Ortho Evra Lawsuit
Johnson and Johnson's Ortho-McNeil Pharmaceutical Inc. unit is being sued on behalf of a woman who had been using the company's Ortho Evra contraceptive patch.
The suit, filed by Parker & Waichman LLP, alleges the woman suffered a pulmonary embolism after using the patch for seven months.
The law firm said Monday, after the financial markets had closed, that recent reports have indicated that the risk of developing blood clots, pulmonary embolism, heart attack and stroke may be significantly higher with the Ortho Evra patch than with oral-contraceptive use.
The firm alleges that Ortho-McNeill was aware of the increased medical risk and failed to adequately warn patients.
It's not clear what "recent reports" the law firm is referring to. I do hope it's not this [mis]report from last year. Nor this more recent article, AP finds more fatalities from birth control patch than expected (via feministing).
Briefly, from the article:
... since the patch came on the market in 2002 ... the AP found 23 different deaths associated with the patch. The primary cause of death in those reports isn't always clear -- some mention suicide, others abortion. Doctors who reviewed the 23 cases found about 17 that appeared to be clot-related, including 12 from last year.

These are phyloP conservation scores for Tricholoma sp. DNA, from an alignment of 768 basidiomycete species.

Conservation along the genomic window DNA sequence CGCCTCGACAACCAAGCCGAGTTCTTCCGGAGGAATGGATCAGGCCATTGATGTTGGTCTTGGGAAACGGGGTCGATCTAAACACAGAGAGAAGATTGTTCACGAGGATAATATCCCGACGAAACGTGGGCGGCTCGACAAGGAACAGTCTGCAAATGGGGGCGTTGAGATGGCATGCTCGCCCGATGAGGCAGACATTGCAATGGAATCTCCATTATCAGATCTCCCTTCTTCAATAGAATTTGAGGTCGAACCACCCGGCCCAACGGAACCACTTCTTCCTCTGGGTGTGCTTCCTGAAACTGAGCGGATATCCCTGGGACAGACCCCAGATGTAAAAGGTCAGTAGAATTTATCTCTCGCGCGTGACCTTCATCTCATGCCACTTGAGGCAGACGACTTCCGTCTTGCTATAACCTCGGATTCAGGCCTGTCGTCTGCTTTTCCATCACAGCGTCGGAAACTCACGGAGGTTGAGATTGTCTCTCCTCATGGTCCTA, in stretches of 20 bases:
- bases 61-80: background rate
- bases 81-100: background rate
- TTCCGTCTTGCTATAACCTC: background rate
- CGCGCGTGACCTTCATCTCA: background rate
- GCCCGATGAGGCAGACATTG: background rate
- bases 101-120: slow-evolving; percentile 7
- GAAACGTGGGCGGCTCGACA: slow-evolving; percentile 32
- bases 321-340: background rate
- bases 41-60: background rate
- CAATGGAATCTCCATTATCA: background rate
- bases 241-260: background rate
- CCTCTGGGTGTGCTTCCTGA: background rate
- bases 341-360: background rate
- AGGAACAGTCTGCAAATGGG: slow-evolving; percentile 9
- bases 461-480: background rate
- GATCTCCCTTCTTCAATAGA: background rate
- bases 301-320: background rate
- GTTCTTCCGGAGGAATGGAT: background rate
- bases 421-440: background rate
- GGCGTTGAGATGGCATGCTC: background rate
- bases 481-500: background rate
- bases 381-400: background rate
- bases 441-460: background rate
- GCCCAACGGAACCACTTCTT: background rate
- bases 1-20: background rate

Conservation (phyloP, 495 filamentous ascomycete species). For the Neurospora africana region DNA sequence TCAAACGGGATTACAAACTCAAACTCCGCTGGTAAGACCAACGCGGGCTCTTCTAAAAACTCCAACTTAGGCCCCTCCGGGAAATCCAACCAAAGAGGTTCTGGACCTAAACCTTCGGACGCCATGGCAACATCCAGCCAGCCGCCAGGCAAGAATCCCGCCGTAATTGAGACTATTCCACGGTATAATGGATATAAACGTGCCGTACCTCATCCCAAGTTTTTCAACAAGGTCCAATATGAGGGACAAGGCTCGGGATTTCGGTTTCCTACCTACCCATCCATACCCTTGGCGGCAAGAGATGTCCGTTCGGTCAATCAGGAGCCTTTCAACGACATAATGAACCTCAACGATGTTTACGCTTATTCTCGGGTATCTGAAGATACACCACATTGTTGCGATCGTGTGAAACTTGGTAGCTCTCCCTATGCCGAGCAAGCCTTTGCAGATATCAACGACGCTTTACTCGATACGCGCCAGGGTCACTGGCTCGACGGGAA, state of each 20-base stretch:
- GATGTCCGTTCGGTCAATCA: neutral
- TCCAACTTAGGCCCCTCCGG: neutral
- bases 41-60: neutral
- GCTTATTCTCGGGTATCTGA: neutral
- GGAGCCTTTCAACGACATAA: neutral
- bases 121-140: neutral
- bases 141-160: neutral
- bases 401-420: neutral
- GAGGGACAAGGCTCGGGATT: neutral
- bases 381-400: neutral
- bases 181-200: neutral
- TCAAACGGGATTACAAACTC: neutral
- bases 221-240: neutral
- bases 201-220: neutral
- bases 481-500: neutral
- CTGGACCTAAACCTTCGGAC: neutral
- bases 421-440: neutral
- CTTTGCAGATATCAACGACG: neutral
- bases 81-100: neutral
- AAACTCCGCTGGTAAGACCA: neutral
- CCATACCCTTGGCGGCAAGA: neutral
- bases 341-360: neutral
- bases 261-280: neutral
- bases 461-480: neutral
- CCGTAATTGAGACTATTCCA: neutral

So, the AP review found:
AP's analysis [if you can call it that]: out of all the reported deaths (23), it's not clear six are at all related to patch use (suicide, termination, etc.). [It's quite possible they're referring to these six cases. No way to tell for sure.]
This leaves us with 17 cases, over two years. For these cases, we don't know what the cause of death was. [It's unclear why AP's reviewers were unable to determine cause of death--were the records incomplete, or were they inconclusive? Unfortunately, AP doesn't link to the reports they obtained from the FDA.] However, because most of these cases appear to be clot-related, we assume they are. Moreover, based on this assumption, we go one step further and assume the blood clots were caused by using the patch. Since, in 2004, there were 12 clot-related deaths, the rate of deaths appears to be 3 out of 200,000.
So, does the birth control patch cause more fatalities than expected? This is one question you won't find the answer to by reading the AP article.
Case reports of deaths need to be fully investigated by formal epidemiological studies. Until this is done, a casual relationship remains questionable. At the present time, no evidence suggests that the transdermal patch is associated with an increased risk of death compared with combination oral contraceptives.*
Not that a lack of evidence should in any way stop lawyers from filling lawsuits.
*Grimes DA, Mishell DR Jr. Assessing Rare Event Reports: A Numerator in Search of a Denominator. Dialogues in Contraception. Fall 2004;8(7):7.